What's wrong with this picture?
Members of the Nevada Bar Association flew from the convention capital of the world, Las Vegas, to Kona, Hawaii, for their state convention.
In addition to attorneys who had to foot their own bills for the trip to Hawaii, which is no doubt tax deductible as a business expense, they brought along 21 members of the bench at all three levels.
Six Supreme Court justices filed expenditures of $10,237 to help defray the costs for the four-day convention.
A dozen district judges, including Carson City's Bill Maddox and Douglas County's Michael Gibbons, and three justices of the peace all filed for reimbursement at the rate of $1,200 a pop.
Las Vegas Judge Mark Gibbons defended the expense, saying not one dime came from taxes. That's true for the district judges and justices of the peace, who used court funds. The same cannot be said for the six Supreme Court judges, who will be drawing from the general fund for some of their reimbursement.
And to say the conference didn't cost Nevada taxpayers isn't exactly accurate.
Gibbons said he preferred the conference when it was in Lake Tahoe.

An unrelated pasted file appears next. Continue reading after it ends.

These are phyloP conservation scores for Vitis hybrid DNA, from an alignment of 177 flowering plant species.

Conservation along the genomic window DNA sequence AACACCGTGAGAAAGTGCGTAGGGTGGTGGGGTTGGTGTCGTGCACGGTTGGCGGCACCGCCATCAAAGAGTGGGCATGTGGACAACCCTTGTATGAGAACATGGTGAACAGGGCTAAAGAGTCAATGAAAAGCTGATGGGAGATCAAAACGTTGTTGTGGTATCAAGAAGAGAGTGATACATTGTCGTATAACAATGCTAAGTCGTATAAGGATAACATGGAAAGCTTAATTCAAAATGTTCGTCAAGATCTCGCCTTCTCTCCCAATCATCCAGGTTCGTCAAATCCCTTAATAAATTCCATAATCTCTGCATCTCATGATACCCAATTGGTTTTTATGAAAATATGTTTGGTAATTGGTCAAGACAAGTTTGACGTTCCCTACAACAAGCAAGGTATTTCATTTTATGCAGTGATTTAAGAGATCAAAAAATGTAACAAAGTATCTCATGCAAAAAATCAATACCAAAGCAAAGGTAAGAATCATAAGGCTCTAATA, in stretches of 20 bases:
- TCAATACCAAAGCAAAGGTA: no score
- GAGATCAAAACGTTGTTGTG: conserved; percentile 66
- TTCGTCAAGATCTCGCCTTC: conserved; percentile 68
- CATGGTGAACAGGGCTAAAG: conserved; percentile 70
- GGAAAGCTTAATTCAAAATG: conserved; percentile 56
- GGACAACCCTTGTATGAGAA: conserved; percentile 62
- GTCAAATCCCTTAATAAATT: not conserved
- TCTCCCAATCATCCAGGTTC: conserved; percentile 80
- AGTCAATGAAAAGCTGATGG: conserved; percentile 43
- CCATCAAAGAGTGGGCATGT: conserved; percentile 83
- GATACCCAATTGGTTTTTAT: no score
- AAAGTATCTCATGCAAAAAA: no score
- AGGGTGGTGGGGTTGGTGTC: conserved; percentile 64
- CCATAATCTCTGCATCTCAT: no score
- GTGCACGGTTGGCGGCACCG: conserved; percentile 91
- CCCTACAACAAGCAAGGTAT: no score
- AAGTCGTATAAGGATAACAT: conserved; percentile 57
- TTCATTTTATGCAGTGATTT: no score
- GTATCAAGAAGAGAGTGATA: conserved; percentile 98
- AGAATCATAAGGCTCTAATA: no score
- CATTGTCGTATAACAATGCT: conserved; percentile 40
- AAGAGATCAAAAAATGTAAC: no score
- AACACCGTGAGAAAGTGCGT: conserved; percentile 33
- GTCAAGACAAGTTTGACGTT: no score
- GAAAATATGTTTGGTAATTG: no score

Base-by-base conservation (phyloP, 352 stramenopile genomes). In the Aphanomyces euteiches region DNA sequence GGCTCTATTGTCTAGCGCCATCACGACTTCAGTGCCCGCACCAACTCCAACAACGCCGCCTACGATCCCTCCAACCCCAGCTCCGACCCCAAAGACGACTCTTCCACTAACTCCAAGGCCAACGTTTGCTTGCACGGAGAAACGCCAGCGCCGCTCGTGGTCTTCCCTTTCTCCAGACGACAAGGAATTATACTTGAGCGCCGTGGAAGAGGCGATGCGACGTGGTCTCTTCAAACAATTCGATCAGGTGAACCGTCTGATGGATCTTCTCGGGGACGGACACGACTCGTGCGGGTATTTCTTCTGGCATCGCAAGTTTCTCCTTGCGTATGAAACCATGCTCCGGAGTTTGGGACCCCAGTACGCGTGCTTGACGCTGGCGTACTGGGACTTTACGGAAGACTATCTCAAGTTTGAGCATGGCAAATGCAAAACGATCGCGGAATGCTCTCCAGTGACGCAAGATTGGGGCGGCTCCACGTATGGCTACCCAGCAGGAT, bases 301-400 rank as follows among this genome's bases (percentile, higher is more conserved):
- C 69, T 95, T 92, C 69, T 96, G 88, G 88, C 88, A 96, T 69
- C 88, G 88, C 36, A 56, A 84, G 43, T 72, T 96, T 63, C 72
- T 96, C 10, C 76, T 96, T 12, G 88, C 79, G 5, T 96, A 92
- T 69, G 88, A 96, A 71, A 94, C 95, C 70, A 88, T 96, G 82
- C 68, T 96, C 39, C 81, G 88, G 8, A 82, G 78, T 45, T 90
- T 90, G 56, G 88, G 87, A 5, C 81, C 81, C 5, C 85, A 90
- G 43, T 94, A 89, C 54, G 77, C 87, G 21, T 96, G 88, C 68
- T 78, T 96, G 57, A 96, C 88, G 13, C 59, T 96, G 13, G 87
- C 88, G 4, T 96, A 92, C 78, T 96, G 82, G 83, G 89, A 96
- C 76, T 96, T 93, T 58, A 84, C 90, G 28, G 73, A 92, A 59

The benefit Hawaii received by hosting the convention in sales tax, room tax and a variety of other costs was a benefit to their taxpayers.
Last year's conference was held in Squaw Creek, not in Nevada, but at least close.
In 1999, the State Bar held its conference in San Diego.
Our concern is that an organization consisting of more than 6,000 people based in the state of Nevada seems to be looking for places outside the state to hold its convention.
About 430 people, including 280 members of the State Bar, attended the convention in Hawaii.
The money those people spent in Hawaii went into that economy instead of Nevada's.
For the record, this year's Nevada Press Association convention will be held in Pahrump. Last year's was held in Carson City.
We call on members of the bar to choose Nevada for their next convention.